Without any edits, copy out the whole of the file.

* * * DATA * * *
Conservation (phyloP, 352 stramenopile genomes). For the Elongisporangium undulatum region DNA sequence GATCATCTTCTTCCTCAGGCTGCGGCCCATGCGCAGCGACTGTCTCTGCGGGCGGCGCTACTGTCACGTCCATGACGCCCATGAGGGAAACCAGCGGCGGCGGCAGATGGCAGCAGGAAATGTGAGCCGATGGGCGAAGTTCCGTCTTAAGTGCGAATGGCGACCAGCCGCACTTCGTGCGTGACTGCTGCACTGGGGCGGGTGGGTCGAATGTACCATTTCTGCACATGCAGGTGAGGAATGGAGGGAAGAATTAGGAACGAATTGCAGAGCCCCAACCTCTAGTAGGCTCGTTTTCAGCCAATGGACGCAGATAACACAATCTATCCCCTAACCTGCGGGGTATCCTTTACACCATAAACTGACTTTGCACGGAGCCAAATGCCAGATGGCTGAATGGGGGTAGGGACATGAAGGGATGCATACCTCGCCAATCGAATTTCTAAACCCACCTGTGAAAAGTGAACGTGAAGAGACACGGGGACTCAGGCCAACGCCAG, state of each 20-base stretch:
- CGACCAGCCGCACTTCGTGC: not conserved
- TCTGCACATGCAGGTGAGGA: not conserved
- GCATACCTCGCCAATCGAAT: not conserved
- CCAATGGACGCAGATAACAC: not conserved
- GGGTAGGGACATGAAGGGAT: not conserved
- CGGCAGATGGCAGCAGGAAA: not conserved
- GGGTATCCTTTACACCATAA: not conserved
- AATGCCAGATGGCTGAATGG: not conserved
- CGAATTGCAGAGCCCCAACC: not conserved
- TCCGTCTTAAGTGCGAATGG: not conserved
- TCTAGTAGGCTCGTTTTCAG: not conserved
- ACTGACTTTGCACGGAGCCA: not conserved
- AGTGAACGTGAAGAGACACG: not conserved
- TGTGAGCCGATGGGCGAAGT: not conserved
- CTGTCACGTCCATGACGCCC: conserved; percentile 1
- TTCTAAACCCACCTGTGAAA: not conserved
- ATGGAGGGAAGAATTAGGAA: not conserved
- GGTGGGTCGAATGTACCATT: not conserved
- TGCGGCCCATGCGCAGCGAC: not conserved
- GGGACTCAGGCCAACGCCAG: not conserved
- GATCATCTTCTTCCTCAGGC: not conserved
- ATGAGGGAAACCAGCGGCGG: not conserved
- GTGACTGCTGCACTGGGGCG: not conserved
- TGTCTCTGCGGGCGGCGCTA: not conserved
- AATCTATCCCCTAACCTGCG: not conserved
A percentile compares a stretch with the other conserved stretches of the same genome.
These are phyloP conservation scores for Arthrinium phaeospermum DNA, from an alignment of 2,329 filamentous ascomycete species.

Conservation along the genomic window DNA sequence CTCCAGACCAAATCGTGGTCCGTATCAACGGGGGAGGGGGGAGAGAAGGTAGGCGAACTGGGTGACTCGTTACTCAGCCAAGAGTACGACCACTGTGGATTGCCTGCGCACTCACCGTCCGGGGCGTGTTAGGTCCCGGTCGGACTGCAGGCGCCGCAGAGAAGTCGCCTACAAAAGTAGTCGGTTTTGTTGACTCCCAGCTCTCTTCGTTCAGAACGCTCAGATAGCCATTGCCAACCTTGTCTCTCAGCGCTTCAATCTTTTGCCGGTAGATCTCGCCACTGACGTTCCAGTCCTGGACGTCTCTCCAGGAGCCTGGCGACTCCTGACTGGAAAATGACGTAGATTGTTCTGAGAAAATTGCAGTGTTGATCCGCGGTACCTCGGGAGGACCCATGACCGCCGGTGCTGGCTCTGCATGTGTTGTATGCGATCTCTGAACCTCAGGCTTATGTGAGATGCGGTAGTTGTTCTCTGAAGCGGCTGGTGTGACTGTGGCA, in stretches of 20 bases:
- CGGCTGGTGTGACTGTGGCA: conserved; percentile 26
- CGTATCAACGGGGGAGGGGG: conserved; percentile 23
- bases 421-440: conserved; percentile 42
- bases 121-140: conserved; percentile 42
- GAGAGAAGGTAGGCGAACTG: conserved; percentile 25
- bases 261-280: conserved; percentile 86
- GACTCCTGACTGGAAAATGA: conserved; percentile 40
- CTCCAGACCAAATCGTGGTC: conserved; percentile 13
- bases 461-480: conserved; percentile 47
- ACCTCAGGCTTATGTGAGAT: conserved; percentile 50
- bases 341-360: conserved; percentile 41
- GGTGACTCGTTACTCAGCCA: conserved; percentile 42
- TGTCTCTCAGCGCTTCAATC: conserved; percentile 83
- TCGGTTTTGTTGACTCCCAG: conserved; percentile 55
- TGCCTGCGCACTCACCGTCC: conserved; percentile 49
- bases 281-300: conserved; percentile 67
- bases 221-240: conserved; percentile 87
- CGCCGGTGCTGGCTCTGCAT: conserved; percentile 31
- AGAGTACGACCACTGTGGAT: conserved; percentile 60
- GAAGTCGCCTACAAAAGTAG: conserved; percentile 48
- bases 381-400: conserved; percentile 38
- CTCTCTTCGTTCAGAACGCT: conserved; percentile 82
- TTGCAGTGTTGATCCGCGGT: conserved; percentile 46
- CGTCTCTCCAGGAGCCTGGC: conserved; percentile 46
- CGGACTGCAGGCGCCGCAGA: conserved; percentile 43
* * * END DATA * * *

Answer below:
Conservation (phyloP, 352 stramenopile genomes). For the Elongisporangium undulatum region DNA sequence GATCATCTTCTTCCTCAGGCTGCGGCCCATGCGCAGCGACTGTCTCTGCGGGCGGCGCTACTGTCACGTCCATGACGCCCATGAGGGAAACCAGCGGCGGCGGCAGATGGCAGCAGGAAATGTGAGCCGATGGGCGAAGTTCCGTCTTAAGTGCGAATGGCGACCAGCCGCACTTCGTGCGTGACTGCTGCACTGGGGCGGGTGGGTCGAATGTACCATTTCTGCACATGCAGGTGAGGAATGGAGGGAAGAATTAGGAACGAATTGCAGAGCCCCAACCTCTAGTAGGCTCGTTTTCAGCCAATGGACGCAGATAACACAATCTATCCCCTAACCTGCGGGGTATCCTTTACACCATAAACTGACTTTGCACGGAGCCAAATGCCAGATGGCTGAATGGGGGTAGGGACATGAAGGGATGCATACCTCGCCAATCGAATTTCTAAACCCACCTGTGAAAAGTGAACGTGAAGAGACACGGGGACTCAGGCCAACGCCAG, state of each 20-base stretch:
- CGACCAGCCGCACTTCGTGC: not conserved
- TCTGCACATGCAGGTGAGGA: not conserved
- GCATACCTCGCCAATCGAAT: not conserved
- CCAATGGACGCAGATAACAC: not conserved
- GGGTAGGGACATGAAGGGAT: not conserved
- CGGCAGATGGCAGCAGGAAA: not conserved
- GGGTATCCTTTACACCATAA: not conserved
- AATGCCAGATGGCTGAATGG: not conserved
- CGAATTGCAGAGCCCCAACC: not conserved
- TCCGTCTTAAGTGCGAATGG: not conserved
- TCTAGTAGGCTCGTTTTCAG: not conserved
- ACTGACTTTGCACGGAGCCA: not conserved
- AGTGAACGTGAAGAGACACG: not conserved
- TGTGAGCCGATGGGCGAAGT: not conserved
- CTGTCACGTCCATGACGCCC: conserved; percentile 1
- TTCTAAACCCACCTGTGAAA: not conserved
- ATGGAGGGAAGAATTAGGAA: not conserved
- GGTGGGTCGAATGTACCATT: not conserved
- TGCGGCCCATGCGCAGCGAC: not conserved
- GGGACTCAGGCCAACGCCAG: not conserved
- GATCATCTTCTTCCTCAGGC: not conserved
- ATGAGGGAAACCAGCGGCGG: not conserved
- GTGACTGCTGCACTGGGGCG: not conserved
- TGTCTCTGCGGGCGGCGCTA: not conserved
- AATCTATCCCCTAACCTGCG: not conserved
A percentile compares a stretch with the other conserved stretches of the same genome.
These are phyloP conservation scores for Arthrinium phaeospermum DNA, from an alignment of 2,329 filamentous ascomycete species.

Conservation along the genomic window DNA sequence CTCCAGACCAAATCGTGGTCCGTATCAACGGGGGAGGGGGGAGAGAAGGTAGGCGAACTGGGTGACTCGTTACTCAGCCAAGAGTACGACCACTGTGGATTGCCTGCGCACTCACCGTCCGGGGCGTGTTAGGTCCCGGTCGGACTGCAGGCGCCGCAGAGAAGTCGCCTACAAAAGTAGTCGGTTTTGTTGACTCCCAGCTCTCTTCGTTCAGAACGCTCAGATAGCCATTGCCAACCTTGTCTCTCAGCGCTTCAATCTTTTGCCGGTAGATCTCGCCACTGACGTTCCAGTCCTGGACGTCTCTCCAGGAGCCTGGCGACTCCTGACTGGAAAATGACGTAGATTGTTCTGAGAAAATTGCAGTGTTGATCCGCGGTACCTCGGGAGGACCCATGACCGCCGGTGCTGGCTCTGCATGTGTTGTATGCGATCTCTGAACCTCAGGCTTATGTGAGATGCGGTAGTTGTTCTCTGAAGCGGCTGGTGTGACTGTGGCA, in stretches of 20 bases:
- CGGCTGGTGTGACTGTGGCA: conserved; percentile 26
- CGTATCAACGGGGGAGGGGG: conserved; percentile 23
- bases 421-440: conserved; percentile 42
- bases 121-140: conserved; percentile 42
- GAGAGAAGGTAGGCGAACTG: conserved; percentile 25
- bases 261-280: conserved; percentile 86
- GACTCCTGACTGGAAAATGA: conserved; percentile 40
- CTCCAGACCAAATCGTGGTC: conserved; percentile 13
- bases 461-480: conserved; percentile 47
- ACCTCAGGCTTATGTGAGAT: conserved; percentile 50
- bases 341-360: conserved; percentile 41
- GGTGACTCGTTACTCAGCCA: conserved; percentile 42
- TGTCTCTCAGCGCTTCAATC: conserved; percentile 83
- TCGGTTTTGTTGACTCCCAG: conserved; percentile 55
- TGCCTGCGCACTCACCGTCC: conserved; percentile 49
- bases 281-300: conserved; percentile 67
- bases 221-240: conserved; percentile 87
- CGCCGGTGCTGGCTCTGCAT: conserved; percentile 31
- AGAGTACGACCACTGTGGAT: conserved; percentile 60
- GAAGTCGCCTACAAAAGTAG: conserved; percentile 48
- bases 381-400: conserved; percentile 38
- CTCTCTTCGTTCAGAACGCT: conserved; percentile 82
- TTGCAGTGTTGATCCGCGGT: conserved; percentile 46
- CGTCTCTCCAGGAGCCTGGC: conserved; percentile 46
- CGGACTGCAGGCGCCGCAGA: conserved; percentile 43